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Onyx reviews: Monster by Jonathan Kellerman

Psychologist Alex Delaware is back in Jonathan Kellerman's new novel, Monster, after a brief hiatus in Billy Straight. Delaware, a child psychologist whose success has allowed him to retire from practice and take only cases that are of interest to him, also consults with the Los Angeles police department. In "Monster" it seems like he has very little else to occupy his time but trail around after friend and associate Detective Milo Sturgis. He not only provides psychological insight into the case under investigation, he helps Milo run down such routine leads as attempting to trace some stolen film equipment.

The monster of the title is an inmate at Starkweather, a hospital for the criminally insane. Every one of the 1200-plus residents at this institution has been declared mentally incompetent to stand trial for murder. A few of the inmates are shams, trying to avoid prison or the death penalty by faking mental illness, but in this environment, where mental pathologies are rampant, the phonies are soon flushed out.

Alex and Milo are investigating two brutal murders that are similar enough to convince the detective that they are related. In both cases, the victims, one a would-be actor and the other a psychologist from Starkweather, were found in the trunks of cars with their eyes removed or mutilated. "The Monster," Ardis Peake, institutionalized for over fifteen years for killing a family. Peake, who has been noncommunicative for years, has been recorded saying things that appear to predict other murders. Peake is completely cut off from the outside world, it seems. There's no way he should have any inside knowledge of these crimes.

Most of the book is an exploration of the personality of Claire Argent and her purpose in going to work at Starkweather. Alex peels away the layers of her complex psyche. She has demons of her own which have caused her to live a sterile life, to push away her family, divorce her husband and give up a successful career to take a position at Starkweather, where the cure rate is effectively zero. Alex and Milo have to draw together clues from across the country and across the years to put the entire story together before too many more mutilated corpses turn up.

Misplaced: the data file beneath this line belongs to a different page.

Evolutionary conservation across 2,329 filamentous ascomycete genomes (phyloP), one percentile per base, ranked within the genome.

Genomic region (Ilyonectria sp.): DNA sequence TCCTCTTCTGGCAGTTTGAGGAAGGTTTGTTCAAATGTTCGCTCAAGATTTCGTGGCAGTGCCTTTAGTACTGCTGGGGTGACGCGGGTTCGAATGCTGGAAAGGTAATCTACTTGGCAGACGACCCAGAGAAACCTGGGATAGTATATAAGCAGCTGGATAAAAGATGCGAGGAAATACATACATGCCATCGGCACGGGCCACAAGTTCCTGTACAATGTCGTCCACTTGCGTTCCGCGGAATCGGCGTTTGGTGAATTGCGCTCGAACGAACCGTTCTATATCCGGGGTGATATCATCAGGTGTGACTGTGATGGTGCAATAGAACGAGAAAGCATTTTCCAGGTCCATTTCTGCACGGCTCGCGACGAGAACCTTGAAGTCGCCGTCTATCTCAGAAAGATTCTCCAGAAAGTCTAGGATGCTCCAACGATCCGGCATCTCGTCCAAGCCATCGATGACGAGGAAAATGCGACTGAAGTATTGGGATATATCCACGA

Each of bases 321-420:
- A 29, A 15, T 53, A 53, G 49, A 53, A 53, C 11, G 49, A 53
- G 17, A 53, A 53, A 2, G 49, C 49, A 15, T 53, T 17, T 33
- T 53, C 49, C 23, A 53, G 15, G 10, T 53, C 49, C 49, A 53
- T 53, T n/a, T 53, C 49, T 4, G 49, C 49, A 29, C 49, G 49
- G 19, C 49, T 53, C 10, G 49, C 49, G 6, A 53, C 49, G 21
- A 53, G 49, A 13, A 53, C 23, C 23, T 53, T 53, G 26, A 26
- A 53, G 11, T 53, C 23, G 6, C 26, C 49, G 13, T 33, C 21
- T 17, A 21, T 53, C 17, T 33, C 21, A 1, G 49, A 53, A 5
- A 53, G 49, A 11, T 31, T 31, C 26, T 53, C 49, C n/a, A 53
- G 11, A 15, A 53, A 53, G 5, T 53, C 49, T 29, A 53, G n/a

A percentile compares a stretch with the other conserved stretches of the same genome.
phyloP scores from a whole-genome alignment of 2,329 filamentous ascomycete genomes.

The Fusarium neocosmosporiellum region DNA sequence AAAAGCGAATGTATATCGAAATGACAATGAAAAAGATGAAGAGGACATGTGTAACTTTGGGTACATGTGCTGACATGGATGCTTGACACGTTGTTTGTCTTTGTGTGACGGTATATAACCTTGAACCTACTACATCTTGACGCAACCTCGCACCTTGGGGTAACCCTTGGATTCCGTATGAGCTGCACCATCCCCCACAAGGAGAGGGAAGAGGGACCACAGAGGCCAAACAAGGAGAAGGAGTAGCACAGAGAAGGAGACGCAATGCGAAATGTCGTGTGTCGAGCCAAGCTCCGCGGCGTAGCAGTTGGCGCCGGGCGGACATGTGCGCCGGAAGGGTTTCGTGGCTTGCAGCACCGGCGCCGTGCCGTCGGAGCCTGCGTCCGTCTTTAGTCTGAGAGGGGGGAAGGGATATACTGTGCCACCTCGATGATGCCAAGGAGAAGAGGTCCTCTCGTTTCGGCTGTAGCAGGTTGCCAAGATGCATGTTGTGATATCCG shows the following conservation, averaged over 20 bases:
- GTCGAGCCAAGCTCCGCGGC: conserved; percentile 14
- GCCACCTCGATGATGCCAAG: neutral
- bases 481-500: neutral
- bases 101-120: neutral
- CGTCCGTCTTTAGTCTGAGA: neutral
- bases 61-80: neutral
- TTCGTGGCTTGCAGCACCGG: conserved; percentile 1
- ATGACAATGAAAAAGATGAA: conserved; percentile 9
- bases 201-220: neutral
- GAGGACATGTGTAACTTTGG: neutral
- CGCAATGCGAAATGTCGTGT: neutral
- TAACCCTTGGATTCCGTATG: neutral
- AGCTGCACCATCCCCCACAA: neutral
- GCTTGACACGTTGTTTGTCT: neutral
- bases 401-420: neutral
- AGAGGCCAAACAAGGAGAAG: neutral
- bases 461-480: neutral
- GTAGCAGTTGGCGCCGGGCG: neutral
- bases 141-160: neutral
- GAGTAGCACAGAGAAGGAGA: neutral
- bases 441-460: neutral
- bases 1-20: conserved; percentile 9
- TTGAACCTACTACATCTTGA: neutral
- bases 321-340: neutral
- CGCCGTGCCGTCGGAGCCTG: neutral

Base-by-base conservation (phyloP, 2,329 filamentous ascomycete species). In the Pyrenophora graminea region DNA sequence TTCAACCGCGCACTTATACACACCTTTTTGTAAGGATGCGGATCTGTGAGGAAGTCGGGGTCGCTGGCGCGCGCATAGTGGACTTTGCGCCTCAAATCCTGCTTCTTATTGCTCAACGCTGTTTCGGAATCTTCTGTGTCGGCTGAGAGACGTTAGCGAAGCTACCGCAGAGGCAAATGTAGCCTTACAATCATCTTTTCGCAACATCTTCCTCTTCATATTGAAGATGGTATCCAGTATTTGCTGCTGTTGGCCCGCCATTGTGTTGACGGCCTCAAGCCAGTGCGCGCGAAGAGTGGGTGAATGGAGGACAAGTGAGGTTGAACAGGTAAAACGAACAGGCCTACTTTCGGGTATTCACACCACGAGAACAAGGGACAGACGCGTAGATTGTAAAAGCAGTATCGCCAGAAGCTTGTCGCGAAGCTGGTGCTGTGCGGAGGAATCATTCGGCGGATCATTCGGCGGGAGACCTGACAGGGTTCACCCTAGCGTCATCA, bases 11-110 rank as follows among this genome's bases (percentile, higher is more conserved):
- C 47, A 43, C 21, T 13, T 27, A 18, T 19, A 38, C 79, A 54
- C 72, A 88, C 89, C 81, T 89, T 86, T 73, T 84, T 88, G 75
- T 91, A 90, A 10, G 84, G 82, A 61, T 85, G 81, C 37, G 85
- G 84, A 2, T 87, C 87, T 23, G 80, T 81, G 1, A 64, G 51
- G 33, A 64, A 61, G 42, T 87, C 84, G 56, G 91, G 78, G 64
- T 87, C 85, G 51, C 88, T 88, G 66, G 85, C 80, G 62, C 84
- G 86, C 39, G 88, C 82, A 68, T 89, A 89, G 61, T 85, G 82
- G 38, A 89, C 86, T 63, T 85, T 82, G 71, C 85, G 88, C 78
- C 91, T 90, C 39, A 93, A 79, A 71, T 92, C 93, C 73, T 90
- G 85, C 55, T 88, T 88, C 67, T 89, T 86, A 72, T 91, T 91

Kellerman's books have been guaranteed bestsellers almost from the beginning of his career. There were some signs that Delaware was beginning to wear out his welcome, which may be why he published Billy Straight last year, a refreshing change of pace. Monster acknowledges that success with a brief character cross-over near the end, in much the same way that Kellerman couldn't do without Delaware completely in Billy Straight.

One difficulty with the more recent Kellerman novels is that the crimes they explore are sterile and personal. The culprits are typically psychopaths who are playing games, committing crimes on a whim or for some unfathomable, twisted purpose. The investigation, from the reader's point of view, seems to be mostly an exercise in logic, which is fine, but there is an emotional distance from the story that keeps the reader from really caring about the victims and the resolution of the crime. Kellerman also does not always play fair. In one scene, Alex and Milo are brainstorming over possible scenarios for one of the murders and they disingeniously skip over one very obvious permutation that turns out to be the correct one. An astute reader would cry "foul."

All this is not to say that Monster is not a good book. It's probably Kellerman's best Delaware novel in several years. His success with non-Delaware books, however, makes one wonder if the good doctor shouldn't take more vacations.

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